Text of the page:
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Mount Union College Department of Education Prepares for NCATE Accreditation

August 28, 2003

On February 21 - 25, 2004, the Ohio Department of Education will be visiting the Mount Union College campus to evaluate the Teacher Education Program. Dr. Linda Burkey, associate professor of education, and Dr. Pete Schneller, assistant professor of education, are co-coordinators of the program. Along with other faculty members and teacher candidates, they have been working diligently for the past four years molding the program according to National Council for Accreditation of Teacher Education (NCATE) guidelines.

The purpose of the Teacher Education Program is to develop the knowledge, skills, and dispositions that candidates need to be great teachers. Both Burkey and Schneller believe that by using NCATE standards to guide the program, that goal is achieved.

In 1998, the education department began to look deeper into the purpose and direction of the Teacher Education Program by beginning work on a conceptual framework. Over the next few years and after countless meetings and scores of discussions between the education department faculty, the arts and sciences faculty, the Advisory Council, Mount Union graduates, and representatives from partner schools, SNEA, and Kappa Delta Pi, an honor society for education students, the conceptual framework has become a living and breathing document.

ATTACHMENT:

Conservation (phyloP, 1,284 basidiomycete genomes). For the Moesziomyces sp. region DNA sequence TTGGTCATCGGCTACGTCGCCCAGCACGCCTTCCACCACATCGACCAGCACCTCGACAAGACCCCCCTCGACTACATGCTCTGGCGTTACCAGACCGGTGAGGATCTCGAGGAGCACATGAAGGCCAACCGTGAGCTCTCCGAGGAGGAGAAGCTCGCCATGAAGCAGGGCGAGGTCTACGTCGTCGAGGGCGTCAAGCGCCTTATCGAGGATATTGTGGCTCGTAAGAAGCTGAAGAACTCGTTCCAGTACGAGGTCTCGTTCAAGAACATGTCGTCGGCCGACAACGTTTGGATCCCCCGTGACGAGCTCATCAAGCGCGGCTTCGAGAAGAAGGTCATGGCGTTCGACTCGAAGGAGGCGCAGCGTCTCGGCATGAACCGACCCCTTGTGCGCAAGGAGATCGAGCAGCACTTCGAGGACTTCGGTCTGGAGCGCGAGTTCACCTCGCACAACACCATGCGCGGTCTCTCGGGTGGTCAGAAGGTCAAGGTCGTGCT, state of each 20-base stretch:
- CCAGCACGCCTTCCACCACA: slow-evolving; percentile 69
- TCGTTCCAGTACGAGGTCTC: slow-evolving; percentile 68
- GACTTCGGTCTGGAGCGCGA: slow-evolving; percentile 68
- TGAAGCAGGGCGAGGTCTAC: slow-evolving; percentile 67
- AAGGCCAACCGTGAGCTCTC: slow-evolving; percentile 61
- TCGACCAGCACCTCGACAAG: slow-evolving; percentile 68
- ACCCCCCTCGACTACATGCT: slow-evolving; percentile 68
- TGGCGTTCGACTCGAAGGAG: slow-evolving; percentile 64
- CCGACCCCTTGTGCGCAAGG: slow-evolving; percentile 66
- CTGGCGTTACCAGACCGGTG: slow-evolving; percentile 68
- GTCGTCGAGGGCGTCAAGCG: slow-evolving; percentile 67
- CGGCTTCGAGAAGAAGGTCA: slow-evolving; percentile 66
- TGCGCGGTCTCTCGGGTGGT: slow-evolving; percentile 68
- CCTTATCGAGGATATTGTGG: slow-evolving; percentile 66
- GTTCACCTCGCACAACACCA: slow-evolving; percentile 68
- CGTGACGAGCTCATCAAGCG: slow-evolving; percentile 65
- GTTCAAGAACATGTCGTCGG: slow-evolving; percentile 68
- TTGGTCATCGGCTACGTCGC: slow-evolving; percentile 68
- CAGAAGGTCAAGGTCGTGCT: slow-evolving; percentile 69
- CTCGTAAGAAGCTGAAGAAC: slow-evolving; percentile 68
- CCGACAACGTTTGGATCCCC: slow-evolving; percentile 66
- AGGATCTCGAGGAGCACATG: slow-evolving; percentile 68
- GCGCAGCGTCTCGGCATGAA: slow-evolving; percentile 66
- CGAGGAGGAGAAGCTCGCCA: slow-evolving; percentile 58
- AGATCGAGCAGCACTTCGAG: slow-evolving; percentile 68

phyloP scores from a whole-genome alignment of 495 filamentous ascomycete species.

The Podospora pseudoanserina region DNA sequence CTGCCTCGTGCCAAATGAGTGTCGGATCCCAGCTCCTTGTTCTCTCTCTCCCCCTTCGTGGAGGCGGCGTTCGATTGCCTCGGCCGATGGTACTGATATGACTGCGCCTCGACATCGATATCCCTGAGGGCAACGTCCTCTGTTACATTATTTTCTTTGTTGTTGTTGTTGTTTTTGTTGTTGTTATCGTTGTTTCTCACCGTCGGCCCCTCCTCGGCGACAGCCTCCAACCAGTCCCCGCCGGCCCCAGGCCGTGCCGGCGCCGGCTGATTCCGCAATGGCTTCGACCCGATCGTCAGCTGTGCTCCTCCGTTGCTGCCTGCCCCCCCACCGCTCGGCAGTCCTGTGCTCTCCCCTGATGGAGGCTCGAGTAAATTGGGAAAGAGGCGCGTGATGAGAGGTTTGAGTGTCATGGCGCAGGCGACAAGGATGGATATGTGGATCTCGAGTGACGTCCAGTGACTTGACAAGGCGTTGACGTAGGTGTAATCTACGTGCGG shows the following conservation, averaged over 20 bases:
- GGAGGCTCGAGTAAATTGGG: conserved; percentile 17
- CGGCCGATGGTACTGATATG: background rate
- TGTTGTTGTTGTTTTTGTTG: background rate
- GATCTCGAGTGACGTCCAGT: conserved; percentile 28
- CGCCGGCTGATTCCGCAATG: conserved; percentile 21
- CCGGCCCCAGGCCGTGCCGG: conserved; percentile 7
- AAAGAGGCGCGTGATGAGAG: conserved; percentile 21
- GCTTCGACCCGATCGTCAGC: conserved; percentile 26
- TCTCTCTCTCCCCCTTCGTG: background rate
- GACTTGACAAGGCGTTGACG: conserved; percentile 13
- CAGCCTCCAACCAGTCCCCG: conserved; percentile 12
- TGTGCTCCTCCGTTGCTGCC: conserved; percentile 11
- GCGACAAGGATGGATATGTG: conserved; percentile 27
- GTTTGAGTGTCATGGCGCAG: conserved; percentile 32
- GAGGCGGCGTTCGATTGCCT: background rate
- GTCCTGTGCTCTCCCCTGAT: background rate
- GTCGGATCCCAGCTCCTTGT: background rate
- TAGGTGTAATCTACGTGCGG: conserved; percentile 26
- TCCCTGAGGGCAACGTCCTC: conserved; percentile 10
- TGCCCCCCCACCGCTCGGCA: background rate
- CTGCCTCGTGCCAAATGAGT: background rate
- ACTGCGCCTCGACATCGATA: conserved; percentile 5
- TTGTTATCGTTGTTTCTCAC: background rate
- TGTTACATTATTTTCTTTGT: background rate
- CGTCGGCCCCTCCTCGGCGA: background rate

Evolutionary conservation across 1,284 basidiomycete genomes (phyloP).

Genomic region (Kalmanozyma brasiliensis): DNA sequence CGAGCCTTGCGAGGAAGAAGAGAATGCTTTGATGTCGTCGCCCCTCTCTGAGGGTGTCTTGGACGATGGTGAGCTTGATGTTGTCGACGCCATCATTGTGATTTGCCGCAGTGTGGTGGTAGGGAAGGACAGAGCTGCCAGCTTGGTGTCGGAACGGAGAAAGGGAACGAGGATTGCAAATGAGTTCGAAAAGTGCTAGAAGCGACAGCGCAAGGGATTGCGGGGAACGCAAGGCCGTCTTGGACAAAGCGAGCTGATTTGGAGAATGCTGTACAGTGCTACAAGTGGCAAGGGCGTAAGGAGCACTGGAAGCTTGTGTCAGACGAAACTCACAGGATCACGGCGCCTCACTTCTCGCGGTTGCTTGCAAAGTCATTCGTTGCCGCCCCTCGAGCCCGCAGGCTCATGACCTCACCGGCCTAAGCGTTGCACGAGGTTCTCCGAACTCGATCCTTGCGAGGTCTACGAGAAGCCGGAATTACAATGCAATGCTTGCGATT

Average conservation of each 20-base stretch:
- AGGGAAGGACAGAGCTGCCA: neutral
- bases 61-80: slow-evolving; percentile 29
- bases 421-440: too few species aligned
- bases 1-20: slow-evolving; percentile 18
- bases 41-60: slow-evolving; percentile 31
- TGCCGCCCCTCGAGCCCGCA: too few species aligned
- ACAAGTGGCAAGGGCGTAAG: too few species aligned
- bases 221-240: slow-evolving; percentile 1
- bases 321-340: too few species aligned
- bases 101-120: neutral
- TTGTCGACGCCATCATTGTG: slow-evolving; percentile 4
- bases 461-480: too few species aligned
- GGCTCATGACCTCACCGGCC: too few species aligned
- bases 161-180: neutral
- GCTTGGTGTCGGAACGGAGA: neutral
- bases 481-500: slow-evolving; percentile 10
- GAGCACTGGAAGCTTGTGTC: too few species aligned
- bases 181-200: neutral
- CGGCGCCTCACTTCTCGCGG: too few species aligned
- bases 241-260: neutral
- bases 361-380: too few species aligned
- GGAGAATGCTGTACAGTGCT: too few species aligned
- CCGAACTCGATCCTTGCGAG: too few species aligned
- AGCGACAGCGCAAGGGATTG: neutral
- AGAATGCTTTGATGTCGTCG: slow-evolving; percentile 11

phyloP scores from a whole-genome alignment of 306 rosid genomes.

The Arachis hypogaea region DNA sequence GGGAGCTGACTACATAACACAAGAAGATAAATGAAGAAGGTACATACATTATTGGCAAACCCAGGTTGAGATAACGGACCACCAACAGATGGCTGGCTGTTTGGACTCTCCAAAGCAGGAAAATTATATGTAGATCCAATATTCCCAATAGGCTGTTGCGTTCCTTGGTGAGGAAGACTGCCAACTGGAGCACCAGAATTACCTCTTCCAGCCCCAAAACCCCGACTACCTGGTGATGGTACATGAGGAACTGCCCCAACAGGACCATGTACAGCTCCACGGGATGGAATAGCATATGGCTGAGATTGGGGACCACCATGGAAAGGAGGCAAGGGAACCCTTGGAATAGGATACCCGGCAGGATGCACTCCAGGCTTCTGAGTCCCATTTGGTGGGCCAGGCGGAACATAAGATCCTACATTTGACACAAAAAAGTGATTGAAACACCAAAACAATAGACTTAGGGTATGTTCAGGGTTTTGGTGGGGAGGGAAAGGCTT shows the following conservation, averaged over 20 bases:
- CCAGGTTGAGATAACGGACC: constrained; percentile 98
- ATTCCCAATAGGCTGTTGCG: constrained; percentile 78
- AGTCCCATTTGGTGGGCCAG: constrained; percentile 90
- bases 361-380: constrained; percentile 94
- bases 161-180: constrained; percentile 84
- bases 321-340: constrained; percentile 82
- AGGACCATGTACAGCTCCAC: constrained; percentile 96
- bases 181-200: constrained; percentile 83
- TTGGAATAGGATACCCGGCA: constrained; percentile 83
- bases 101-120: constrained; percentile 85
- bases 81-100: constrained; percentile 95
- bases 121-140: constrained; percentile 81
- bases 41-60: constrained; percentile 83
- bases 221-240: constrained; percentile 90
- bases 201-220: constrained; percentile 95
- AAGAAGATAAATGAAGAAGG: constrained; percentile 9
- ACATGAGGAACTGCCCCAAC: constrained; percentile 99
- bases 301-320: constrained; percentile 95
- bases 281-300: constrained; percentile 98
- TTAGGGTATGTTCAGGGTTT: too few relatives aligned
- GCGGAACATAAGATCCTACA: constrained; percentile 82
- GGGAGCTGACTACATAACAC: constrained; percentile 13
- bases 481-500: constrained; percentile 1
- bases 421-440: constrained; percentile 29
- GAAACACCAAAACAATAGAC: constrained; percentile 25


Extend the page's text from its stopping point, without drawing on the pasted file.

The main theme for the program is "Caring teachers live what they believe." The conceptual framework focuses on NCATE's six standards. The standards challenge students to become competent in subject matter areas, understand the individual needs of those they will be teaching, recognize the need for diversity, show a commitment to technology, and demonstrate a sense of care.

The Teacher Education Program, which consists of approximately 700 majors and minors, is now running according to NCATE guidelines.

Burkey mentions that this move was made for two reasons. It was required for program approval from the Ohio Department of Education and for self-assessment. "Until you step back and assess, you really don't know if you have a good program," she said.

Schneller is proud of all the work that has gone into the Teacher Education Program. "We're just looking for continuous improvement. We want whatever is best for our program," he said. Currently, coordinators of the program are putting together an evidence room that will be located in the Kolenbrander - Harter Information Center in anticipation of the February 2004 campus visit by the Ohio Department of Education's Board of Examiners.

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